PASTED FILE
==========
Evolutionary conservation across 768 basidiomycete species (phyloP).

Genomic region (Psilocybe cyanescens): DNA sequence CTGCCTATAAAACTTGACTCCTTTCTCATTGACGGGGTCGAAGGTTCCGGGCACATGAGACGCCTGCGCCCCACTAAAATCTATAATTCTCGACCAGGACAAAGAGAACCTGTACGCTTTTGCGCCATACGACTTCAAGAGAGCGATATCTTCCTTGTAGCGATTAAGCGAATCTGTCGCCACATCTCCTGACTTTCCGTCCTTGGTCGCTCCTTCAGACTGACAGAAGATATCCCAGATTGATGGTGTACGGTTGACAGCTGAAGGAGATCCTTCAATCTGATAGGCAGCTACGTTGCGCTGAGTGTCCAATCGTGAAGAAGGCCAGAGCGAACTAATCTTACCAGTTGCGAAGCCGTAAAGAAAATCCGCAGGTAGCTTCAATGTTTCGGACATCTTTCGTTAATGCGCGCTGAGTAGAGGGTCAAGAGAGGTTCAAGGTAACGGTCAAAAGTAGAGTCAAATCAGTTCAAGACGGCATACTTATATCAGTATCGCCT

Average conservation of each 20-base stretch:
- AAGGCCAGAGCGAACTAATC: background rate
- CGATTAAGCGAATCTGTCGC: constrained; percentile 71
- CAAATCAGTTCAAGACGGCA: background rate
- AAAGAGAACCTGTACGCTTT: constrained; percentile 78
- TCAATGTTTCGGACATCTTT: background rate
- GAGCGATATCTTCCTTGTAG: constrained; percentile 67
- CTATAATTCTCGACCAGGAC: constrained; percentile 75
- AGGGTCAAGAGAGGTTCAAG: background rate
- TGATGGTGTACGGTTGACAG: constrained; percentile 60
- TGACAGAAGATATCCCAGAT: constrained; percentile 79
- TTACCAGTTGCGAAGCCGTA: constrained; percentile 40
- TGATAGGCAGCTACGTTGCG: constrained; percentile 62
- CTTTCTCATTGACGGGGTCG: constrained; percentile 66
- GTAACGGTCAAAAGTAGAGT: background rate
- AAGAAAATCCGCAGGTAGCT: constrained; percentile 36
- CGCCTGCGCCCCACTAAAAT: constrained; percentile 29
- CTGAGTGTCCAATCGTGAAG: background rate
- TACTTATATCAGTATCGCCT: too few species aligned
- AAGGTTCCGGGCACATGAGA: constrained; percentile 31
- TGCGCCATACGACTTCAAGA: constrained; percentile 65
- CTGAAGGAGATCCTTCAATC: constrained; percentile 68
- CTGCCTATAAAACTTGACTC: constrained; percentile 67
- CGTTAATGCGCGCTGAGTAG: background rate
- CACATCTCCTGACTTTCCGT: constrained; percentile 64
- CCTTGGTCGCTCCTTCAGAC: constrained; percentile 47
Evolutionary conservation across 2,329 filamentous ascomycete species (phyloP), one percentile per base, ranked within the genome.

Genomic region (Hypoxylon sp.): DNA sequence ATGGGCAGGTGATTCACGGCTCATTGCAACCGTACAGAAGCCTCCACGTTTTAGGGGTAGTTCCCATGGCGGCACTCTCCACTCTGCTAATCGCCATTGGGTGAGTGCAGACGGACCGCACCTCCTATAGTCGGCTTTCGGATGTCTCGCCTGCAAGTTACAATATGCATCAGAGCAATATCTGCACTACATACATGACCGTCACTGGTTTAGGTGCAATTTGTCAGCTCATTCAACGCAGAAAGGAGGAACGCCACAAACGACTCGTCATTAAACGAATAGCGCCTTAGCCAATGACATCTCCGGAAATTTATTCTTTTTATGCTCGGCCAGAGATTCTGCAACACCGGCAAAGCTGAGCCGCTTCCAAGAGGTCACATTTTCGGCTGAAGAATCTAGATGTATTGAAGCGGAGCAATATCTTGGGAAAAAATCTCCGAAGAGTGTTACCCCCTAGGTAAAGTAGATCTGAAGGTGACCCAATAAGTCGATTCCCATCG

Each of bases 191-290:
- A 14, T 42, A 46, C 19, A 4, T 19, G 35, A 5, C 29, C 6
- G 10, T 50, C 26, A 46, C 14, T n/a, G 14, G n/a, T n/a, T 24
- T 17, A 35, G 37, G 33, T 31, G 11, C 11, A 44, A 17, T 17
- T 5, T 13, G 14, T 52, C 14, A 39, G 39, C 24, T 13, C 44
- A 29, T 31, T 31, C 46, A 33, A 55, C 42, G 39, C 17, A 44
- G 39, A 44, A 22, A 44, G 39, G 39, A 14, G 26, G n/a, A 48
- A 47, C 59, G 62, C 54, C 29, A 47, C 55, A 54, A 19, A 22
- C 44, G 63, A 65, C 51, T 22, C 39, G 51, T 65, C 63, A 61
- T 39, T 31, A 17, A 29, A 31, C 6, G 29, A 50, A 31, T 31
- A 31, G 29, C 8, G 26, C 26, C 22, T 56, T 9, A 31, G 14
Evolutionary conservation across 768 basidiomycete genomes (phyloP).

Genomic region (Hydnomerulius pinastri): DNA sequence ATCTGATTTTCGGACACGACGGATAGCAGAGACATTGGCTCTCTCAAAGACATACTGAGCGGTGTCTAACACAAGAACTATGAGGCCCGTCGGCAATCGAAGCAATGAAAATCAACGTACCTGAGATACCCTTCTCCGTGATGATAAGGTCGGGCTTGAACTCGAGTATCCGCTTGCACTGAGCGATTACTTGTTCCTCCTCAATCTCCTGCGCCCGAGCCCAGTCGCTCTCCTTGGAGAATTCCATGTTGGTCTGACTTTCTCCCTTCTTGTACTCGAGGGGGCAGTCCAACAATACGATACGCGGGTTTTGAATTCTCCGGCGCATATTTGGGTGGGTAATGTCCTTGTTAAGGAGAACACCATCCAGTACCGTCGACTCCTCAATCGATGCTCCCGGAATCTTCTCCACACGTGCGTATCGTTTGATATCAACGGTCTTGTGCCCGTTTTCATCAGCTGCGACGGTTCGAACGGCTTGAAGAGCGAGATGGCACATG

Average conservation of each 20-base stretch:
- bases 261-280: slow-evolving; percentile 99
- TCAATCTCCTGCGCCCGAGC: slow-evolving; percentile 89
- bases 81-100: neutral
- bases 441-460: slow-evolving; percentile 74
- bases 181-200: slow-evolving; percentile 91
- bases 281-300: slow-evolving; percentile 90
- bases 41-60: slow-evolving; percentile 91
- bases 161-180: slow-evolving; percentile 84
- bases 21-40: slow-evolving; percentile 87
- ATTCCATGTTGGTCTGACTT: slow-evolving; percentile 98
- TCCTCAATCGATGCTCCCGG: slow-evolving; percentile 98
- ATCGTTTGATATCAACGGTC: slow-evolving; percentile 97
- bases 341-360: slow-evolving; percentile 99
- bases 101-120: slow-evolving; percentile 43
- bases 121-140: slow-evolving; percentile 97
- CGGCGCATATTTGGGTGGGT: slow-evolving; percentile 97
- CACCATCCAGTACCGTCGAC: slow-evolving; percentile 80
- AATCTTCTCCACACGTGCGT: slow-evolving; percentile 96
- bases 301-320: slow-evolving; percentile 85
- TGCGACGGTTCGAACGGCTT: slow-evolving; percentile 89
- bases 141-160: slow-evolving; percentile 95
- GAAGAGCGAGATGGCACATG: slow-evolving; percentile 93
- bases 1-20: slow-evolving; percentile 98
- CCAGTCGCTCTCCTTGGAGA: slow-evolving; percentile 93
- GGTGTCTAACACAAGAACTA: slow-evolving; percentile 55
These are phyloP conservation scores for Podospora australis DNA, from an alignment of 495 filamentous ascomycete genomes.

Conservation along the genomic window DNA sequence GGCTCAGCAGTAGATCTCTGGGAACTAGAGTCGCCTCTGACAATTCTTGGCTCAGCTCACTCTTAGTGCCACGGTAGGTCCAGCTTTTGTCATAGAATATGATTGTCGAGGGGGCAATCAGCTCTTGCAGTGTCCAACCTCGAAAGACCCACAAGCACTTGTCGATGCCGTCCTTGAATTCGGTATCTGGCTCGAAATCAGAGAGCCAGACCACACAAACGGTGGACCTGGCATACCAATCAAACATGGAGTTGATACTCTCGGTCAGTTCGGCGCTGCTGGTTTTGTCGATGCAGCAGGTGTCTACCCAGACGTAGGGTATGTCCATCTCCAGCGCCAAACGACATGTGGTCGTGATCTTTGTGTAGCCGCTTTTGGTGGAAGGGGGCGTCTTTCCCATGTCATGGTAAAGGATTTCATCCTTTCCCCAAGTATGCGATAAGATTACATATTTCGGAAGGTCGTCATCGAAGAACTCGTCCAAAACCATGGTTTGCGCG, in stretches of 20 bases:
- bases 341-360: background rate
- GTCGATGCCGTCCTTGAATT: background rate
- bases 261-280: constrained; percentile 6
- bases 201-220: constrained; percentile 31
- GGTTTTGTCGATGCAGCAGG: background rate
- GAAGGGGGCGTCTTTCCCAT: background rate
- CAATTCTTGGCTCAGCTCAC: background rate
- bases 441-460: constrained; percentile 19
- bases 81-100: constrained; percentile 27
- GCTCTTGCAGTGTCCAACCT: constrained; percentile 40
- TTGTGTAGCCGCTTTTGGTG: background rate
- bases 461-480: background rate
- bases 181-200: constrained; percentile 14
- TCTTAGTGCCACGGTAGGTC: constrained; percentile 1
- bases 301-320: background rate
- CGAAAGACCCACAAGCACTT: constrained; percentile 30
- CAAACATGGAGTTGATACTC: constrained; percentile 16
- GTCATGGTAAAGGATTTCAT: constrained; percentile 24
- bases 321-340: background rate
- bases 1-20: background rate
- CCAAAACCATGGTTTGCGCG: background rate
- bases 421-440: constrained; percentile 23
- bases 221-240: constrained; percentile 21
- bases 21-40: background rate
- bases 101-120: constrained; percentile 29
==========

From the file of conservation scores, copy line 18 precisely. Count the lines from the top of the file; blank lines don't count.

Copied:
- AAGAAAATCCGCAGGTAGCT: constrained; percentile 36